At George’s restaurants, Maialina Pizzeria Napoletana and Sangria Grill, employees earn at least $13.50 an hour after a probationary period, plus a $3 an hour federal pandemic supplement. Both full- and part-time workers at all four of his businesses receive paid sick leave and paid vacation that grows each year, plus health insurance where both the employer and employees contribute. Cleaning staff at his hotel start at $15 an hour, and most of his employees at the Garden Lounge make substantially more than that.
George has been able to pay higher wages because he has eliminated the gratuity system at his restaurants, where tipped employees make an adjusted minimum wage of $3.35 an hour plus tips. Instead, customers are informed that there is no need to tip because a 20 percent service charge will be added at the end of the meal. That service charge is then split equally among waitstaff, cooks, dishwashers and others.
While he got a small amount of pushback at first for the new tipless system, George says that most of his employees quickly saw its inherent fairness. A server who works a Monday lunch will make much less in tips that someone working Friday night – this way it’s equalized and everyone in the restaurant can count on a steady income. The new system also eliminated the power imbalance between customer and server, since the server is no longer dependent on the customer’s good graces to receive a tip.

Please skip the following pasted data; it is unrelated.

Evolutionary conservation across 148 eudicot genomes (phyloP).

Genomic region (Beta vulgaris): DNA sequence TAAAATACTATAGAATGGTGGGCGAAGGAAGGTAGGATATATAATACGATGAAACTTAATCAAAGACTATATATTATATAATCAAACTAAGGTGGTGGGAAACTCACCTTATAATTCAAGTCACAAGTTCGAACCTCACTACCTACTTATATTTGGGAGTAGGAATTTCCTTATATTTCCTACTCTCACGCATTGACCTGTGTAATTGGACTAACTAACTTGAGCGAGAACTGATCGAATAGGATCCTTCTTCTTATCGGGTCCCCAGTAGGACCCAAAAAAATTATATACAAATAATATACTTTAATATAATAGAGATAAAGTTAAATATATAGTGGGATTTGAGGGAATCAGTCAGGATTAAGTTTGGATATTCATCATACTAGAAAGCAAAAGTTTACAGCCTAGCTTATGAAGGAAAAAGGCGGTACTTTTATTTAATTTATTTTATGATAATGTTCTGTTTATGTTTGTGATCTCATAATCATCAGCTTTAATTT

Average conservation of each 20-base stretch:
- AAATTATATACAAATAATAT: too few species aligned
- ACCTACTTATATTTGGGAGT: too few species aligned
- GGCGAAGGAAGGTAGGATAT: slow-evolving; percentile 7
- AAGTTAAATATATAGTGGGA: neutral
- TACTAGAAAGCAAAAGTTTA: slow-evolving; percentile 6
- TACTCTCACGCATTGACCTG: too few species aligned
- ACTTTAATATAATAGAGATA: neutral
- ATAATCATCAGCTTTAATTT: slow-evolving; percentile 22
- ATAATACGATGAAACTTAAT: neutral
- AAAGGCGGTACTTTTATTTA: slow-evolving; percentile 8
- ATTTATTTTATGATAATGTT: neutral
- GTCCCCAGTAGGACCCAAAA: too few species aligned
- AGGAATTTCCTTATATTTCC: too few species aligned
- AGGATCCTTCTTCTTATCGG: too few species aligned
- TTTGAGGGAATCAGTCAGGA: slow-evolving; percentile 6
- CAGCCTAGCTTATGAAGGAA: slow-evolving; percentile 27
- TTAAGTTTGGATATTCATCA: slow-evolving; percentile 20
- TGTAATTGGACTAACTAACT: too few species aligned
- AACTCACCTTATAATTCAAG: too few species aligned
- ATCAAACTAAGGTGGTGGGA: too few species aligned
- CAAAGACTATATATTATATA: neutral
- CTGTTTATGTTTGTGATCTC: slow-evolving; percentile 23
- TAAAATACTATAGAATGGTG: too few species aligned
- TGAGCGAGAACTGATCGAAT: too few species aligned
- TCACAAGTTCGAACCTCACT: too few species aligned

George evaluates his wage rates pretty often. “It’s really important to us,” he says. And he sees an important role for the hospitality industry in the future. “If we have truly transitioned to a service economy and manufacturing in America goes the way of the dinosaurs, then we need to become the manufacturing jobs of tomorrow,” he says. “We need to become the $20 an hour jobs, with benefits and retirement, jobs that have dignity.”